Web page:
Survey: urban daily life and the pursuit of happiness

November 3, 2013
By City Space Architecture

This survey is part of a research project developed by Dr. Luisa Bravo, during her appointment as postdoctoral research associate at the Department of Architecture, University of Bologna, Italy (2009-2014).
The research project is about public spaces and urban daily life in the contemporary dimension of the city, both for consolidated and suburban areas. Starting from case studies in Europe and particularly in Italy, Dr. Bravo developed her work regarding suburban areas as Visiting Scholar at the Institute of Urban and Regional Development (IURD), University of California Berkeley.

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Reshaping New York. The Bloomberg years

August 26, 2013
By City Space Architecture

New York City experienced a major transformation during Michael R. Bloomberg’s three terms as mayor: public spaces and infrastructures, new housing complexes, with a large growth, more than any other city, and an increase in liveability and walkability, transforming bicycling from a recreational activity into a real alternative to cars.

The New York Times explores Bloomberg urban actions, through digital interactive maps, comparing pictures from different periods. Enjoy this amazing tour inside the city!


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PPF public space at BiSP2013

April 14, 2013
By City Space Architecture

PPF public space

Our Past present and future of public space project will be hosted in an international session at the Biennale dello  in Rome (BiSP2013). Different scholars from all over the world will meet and discuss on Saturday May 18, 2013, starting from 11.30 am.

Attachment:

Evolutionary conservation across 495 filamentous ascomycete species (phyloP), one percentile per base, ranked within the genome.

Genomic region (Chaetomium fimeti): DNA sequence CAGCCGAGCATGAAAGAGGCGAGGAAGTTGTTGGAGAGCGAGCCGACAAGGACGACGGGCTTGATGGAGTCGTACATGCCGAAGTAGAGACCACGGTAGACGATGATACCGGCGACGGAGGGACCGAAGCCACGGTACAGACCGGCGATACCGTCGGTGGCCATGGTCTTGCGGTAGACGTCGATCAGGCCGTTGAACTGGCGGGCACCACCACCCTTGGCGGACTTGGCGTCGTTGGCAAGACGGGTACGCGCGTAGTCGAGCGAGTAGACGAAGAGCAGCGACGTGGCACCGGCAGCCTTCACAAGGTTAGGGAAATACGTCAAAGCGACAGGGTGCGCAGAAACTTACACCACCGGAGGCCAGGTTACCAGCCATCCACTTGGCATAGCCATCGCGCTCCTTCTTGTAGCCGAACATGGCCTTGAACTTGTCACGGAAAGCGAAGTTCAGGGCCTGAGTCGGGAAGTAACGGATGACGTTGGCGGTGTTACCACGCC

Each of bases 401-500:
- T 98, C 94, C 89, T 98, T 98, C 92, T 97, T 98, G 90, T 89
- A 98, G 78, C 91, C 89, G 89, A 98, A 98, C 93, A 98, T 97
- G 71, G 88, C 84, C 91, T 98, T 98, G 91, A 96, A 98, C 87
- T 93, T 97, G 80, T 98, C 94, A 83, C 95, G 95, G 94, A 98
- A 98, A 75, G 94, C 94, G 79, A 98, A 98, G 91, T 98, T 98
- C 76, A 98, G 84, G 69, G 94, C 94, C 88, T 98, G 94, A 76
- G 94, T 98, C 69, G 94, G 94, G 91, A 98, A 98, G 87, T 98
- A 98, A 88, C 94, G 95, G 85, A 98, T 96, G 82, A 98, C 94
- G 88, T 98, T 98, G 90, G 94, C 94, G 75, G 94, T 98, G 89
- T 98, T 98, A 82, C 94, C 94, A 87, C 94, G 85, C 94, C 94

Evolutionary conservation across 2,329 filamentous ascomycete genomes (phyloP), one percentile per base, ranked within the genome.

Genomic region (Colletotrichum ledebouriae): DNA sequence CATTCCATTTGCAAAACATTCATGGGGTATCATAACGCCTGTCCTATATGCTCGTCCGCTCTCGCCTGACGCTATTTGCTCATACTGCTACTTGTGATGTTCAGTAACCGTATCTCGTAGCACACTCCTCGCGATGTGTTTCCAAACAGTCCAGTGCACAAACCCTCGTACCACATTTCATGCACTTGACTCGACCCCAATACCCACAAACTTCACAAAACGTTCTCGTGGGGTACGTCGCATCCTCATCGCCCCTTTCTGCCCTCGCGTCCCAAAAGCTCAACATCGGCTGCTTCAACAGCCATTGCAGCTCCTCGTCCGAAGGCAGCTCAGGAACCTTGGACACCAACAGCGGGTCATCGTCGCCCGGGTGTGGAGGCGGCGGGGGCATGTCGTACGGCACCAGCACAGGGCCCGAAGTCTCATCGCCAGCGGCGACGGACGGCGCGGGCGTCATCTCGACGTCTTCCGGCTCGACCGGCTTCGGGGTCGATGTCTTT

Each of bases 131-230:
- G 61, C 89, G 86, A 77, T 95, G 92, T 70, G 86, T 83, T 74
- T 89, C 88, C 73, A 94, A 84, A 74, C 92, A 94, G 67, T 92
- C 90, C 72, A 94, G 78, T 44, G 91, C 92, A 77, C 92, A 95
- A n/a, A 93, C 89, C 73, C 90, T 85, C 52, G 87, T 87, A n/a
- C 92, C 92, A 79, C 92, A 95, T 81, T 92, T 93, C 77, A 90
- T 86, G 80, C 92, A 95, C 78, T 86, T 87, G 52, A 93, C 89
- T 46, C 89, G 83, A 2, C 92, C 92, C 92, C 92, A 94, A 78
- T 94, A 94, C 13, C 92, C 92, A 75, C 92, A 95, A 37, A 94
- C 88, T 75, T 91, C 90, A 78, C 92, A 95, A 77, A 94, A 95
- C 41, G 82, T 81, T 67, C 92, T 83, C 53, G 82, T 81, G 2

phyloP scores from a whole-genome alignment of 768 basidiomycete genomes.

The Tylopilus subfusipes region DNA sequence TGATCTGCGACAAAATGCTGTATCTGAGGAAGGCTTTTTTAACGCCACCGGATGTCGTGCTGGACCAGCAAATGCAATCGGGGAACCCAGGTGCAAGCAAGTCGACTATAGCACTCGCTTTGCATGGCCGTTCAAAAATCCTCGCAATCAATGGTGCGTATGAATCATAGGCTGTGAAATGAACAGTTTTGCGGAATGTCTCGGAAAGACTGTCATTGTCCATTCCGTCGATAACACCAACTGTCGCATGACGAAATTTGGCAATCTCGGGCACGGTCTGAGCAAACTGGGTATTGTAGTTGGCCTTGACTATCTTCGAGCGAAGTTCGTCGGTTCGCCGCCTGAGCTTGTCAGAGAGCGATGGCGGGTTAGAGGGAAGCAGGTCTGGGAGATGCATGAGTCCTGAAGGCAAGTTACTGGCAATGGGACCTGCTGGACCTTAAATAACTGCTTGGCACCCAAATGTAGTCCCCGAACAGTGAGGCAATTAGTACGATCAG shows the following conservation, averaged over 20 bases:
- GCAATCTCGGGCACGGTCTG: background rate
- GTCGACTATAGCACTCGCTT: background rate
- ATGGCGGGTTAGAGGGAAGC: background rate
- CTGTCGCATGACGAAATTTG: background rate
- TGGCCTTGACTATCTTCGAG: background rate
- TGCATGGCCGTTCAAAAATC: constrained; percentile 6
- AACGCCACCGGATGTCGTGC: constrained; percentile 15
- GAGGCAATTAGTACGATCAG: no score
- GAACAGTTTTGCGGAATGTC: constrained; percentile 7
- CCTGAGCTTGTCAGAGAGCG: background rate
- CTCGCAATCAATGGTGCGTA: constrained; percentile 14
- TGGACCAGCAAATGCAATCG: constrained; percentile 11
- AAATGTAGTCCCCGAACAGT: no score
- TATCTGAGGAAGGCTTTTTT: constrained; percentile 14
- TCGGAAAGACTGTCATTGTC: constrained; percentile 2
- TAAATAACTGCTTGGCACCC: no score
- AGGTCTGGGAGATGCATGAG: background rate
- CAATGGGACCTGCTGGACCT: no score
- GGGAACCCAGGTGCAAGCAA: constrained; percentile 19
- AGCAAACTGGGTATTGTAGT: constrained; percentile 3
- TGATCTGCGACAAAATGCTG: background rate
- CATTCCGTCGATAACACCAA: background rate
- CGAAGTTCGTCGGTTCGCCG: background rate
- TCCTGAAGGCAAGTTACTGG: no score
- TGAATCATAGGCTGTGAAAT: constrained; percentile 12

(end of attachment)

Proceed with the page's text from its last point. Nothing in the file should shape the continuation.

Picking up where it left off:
Look at the program of the session!

Come and join us, you are welcome!

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BiSP 2013 Faculty of Architecture, Università di Roma Tre

Largo Giovanni Battista Marzi 10

Look at the map for the conference place.

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Hong Kong, the city without ground

April 14, 2013
By City Space Architecture

Hong Kong Guidebook

For miles and miles, you can walk through the city of Hong Kong without ever once putting a foot on the ground. All day you can get everywhere you need to go, taking care of any errand you might have on your list, all while separated from the streets and surface of the city. This is possible thanks to the network of elevated walkways and underground tunnels that have gradually developed in the city – both formally and informally – over the past 50 years.

It's an impressively widespread pedestrian infrastructure, linking people to the waterfront city's wide array of transportation options. And as a forthcoming book contends, it's also a new kind of civic space and even a new form of citymaking. Cities Without Ground: A Hong Kong Guidebook, available since September 2012 from ORO Editions, considers the city through the lens of these above- and below-ground walkways, creating the first-ever maps showing the extent and variety of these networks.

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Berkeley is a "creative class mecca"!

April 14, 2013
By City Space Architecture

2013-04/creative-class-map.jpg

Richard Florida, famous for his notion of the "creative class", and his colleague Sara Johnson, use data from the American Community Survey to look at the geography of class — split into creative, service and working class. The recent post on San Francisco also provides data on the broader metropolitan area, and it’s possible to zoom in on Berkeley.

All but six census tracts in Berkeley are primarily creative class, and even in those that are primarily service class, the lowest concentration of creative class residents is 35% — in South Berkeley. According to Florida’s map, the second and fourth highest creative class concentrations in the San Francisco metropolitan area are two of the tracts in the Berkeley hills, both of which have over 80% creative class. 

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